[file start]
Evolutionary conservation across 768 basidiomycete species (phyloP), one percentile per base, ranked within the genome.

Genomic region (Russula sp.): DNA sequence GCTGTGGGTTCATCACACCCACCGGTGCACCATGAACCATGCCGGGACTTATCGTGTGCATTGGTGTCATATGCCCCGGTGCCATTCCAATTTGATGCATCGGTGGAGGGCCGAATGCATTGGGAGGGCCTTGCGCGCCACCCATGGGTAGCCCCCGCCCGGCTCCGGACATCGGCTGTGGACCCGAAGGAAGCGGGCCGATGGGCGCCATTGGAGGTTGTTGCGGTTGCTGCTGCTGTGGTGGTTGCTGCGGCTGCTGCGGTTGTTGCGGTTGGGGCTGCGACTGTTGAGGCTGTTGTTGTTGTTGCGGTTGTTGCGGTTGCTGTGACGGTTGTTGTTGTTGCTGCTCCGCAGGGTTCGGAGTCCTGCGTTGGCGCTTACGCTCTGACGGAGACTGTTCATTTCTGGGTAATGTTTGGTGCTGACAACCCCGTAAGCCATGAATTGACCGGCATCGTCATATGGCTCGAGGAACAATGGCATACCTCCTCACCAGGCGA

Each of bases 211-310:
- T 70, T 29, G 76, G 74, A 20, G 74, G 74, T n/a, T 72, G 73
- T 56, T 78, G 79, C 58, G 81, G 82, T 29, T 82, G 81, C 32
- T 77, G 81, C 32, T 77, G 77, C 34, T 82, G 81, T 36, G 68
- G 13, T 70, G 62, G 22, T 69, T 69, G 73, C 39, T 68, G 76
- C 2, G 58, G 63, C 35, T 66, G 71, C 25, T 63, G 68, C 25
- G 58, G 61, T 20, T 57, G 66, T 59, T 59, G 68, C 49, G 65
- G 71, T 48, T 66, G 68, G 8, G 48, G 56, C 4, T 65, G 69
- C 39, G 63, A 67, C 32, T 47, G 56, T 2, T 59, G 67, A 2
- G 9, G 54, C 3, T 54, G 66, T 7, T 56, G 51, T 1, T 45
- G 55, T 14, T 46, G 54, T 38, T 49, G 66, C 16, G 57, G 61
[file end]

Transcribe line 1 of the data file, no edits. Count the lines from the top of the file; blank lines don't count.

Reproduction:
Evolutionary conservation across 768 basidiomycete species (phyloP), one percentile per base, ranked within the genome.